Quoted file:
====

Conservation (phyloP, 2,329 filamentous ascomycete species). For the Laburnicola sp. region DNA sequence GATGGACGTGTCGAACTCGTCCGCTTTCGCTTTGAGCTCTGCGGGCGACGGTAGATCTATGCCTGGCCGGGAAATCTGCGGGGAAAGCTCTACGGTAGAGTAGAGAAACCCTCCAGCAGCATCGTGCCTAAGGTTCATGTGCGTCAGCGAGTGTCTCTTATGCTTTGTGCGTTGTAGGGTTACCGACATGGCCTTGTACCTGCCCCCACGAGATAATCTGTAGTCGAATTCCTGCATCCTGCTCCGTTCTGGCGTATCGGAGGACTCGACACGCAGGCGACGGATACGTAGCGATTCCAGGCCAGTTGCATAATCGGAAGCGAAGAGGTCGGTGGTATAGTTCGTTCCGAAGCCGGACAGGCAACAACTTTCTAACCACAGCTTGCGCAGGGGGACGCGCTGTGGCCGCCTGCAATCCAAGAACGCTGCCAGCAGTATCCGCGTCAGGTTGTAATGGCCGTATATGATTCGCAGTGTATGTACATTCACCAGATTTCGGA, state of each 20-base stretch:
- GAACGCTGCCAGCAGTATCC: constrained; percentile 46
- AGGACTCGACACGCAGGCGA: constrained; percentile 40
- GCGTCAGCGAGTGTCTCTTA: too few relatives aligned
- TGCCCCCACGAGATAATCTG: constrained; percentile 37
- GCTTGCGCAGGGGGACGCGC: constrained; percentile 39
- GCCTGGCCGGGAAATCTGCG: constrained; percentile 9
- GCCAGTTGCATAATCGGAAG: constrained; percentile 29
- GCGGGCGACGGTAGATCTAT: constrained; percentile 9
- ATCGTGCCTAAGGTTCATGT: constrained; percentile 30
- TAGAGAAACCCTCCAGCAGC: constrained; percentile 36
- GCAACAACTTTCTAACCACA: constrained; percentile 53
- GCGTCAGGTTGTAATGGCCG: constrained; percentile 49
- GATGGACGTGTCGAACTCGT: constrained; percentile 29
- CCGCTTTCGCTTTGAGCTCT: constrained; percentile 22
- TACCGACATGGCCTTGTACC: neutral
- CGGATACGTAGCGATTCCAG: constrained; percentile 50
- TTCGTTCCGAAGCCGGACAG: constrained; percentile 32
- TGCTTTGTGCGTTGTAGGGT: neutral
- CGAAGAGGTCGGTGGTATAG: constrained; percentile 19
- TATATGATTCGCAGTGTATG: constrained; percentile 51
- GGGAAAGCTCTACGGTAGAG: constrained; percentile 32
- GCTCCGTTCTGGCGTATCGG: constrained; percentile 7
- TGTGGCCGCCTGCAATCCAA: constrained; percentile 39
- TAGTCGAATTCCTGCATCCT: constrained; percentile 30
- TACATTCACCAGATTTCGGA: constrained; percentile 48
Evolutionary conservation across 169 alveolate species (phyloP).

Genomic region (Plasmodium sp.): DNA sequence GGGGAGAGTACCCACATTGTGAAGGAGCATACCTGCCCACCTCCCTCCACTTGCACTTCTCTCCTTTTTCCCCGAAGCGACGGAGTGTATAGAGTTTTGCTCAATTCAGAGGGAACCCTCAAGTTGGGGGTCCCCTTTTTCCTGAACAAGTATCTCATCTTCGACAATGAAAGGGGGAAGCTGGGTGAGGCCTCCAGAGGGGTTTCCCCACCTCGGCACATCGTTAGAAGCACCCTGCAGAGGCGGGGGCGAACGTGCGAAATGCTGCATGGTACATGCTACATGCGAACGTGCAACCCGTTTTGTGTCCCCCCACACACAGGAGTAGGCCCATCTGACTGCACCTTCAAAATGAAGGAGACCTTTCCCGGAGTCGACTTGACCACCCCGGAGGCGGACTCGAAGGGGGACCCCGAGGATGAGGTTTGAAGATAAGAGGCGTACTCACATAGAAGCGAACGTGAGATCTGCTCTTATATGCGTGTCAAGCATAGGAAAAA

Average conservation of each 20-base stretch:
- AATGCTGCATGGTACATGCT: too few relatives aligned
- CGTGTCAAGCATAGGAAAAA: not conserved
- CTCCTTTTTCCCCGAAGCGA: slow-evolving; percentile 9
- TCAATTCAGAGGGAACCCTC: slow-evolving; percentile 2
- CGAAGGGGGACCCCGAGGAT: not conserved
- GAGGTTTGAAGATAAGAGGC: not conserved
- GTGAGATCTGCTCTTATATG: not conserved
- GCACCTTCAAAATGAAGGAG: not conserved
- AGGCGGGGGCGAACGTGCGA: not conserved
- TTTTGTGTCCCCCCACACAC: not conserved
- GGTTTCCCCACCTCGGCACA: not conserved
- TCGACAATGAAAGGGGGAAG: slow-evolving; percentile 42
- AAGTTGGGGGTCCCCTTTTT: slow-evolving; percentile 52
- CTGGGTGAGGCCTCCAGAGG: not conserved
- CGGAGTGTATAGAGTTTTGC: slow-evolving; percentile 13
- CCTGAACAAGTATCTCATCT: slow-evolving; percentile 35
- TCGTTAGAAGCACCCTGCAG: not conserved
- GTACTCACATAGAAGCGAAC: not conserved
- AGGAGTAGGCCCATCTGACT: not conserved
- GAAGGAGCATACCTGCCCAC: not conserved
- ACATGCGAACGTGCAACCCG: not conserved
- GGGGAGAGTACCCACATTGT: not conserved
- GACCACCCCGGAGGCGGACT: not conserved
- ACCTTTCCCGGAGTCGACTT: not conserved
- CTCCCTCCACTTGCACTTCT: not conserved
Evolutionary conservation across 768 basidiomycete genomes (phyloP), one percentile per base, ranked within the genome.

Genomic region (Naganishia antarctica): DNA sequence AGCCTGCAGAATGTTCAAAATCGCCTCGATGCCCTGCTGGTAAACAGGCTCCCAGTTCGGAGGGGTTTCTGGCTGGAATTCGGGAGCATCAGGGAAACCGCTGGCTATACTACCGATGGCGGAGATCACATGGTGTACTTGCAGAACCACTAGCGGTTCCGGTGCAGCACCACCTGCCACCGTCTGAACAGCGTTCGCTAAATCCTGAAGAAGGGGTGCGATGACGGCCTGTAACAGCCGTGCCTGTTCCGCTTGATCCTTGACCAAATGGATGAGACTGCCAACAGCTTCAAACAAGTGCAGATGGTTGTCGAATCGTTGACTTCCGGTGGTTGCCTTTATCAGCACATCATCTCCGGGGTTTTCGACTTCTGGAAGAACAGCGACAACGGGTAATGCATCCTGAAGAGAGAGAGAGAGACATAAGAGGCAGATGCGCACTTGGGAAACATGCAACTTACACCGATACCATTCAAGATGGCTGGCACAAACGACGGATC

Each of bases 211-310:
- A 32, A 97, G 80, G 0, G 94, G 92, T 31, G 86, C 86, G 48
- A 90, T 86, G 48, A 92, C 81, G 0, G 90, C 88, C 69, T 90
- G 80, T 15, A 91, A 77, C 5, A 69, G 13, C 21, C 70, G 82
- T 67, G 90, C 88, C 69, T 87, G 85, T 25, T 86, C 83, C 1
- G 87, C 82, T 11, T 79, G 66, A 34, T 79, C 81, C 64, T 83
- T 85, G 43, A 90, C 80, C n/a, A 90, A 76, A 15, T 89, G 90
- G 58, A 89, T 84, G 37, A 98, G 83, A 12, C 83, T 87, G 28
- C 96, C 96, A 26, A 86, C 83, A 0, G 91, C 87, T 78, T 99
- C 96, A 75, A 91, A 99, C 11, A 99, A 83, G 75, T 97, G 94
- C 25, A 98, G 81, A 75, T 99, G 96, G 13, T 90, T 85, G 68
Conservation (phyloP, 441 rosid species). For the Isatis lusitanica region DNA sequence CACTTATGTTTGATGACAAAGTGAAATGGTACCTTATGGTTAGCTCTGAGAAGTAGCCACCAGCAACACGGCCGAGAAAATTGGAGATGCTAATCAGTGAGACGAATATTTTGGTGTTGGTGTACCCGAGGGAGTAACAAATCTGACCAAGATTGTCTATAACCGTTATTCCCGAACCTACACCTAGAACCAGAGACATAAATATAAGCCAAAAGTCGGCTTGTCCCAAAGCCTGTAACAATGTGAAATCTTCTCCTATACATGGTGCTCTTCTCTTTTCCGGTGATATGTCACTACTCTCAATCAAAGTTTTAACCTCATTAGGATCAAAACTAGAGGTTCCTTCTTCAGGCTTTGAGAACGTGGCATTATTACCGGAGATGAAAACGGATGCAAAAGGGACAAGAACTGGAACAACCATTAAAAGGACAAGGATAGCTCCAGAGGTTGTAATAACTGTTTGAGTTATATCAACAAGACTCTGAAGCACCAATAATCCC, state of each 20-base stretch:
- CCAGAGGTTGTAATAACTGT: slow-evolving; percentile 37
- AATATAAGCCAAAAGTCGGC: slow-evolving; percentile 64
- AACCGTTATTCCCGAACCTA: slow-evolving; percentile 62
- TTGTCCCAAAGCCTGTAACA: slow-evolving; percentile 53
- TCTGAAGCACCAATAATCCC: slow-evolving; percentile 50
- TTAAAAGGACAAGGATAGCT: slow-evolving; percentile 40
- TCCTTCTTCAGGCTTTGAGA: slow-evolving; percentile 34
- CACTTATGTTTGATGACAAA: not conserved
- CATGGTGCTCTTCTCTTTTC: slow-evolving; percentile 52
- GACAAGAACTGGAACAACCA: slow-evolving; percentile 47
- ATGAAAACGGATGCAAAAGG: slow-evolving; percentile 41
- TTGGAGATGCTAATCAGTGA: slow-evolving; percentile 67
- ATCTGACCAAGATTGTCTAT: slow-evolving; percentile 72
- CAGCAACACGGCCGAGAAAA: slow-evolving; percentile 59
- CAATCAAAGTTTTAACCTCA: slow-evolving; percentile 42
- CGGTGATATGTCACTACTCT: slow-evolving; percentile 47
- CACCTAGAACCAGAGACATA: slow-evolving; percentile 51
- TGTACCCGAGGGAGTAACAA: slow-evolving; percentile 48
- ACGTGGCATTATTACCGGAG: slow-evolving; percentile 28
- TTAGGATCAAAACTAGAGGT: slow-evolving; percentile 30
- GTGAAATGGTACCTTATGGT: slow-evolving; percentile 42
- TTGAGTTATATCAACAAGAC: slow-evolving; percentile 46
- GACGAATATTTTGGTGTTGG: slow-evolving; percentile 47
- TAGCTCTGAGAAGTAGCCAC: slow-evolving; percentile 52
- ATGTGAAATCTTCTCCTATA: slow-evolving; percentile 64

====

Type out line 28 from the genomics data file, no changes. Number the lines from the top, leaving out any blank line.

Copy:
Genomic region (Plasmodium sp.): DNA sequence GGGGAGAGTACCCACATTGTGAAGGAGCATACCTGCCCACCTCCCTCCACTTGCACTTCTCTCCTTTTTCCCCGAAGCGACGGAGTGTATAGAGTTTTGCTCAATTCAGAGGGAACCCTCAAGTTGGGGGTCCCCTTTTTCCTGAACAAGTATCTCATCTTCGACAATGAAAGGGGGAAGCTGGGTGAGGCCTCCAGAGGGGTTTCCCCACCTCGGCACATCGTTAGAAGCACCCTGCAGAGGCGGGGGCGAACGTGCGAAATGCTGCATGGTACATGCTACATGCGAACGTGCAACCCGTTTTGTGTCCCCCCACACACAGGAGTAGGCCCATCTGACTGCACCTTCAAAATGAAGGAGACCTTTCCCGGAGTCGACTTGACCACCCCGGAGGCGGACTCGAAGGGGGACCCCGAGGATGAGGTTTGAAGATAAGAGGCGTACTCACATAGAAGCGAACGTGAGATCTGCTCTTATATGCGTGTCAAGCATAGGAAAAA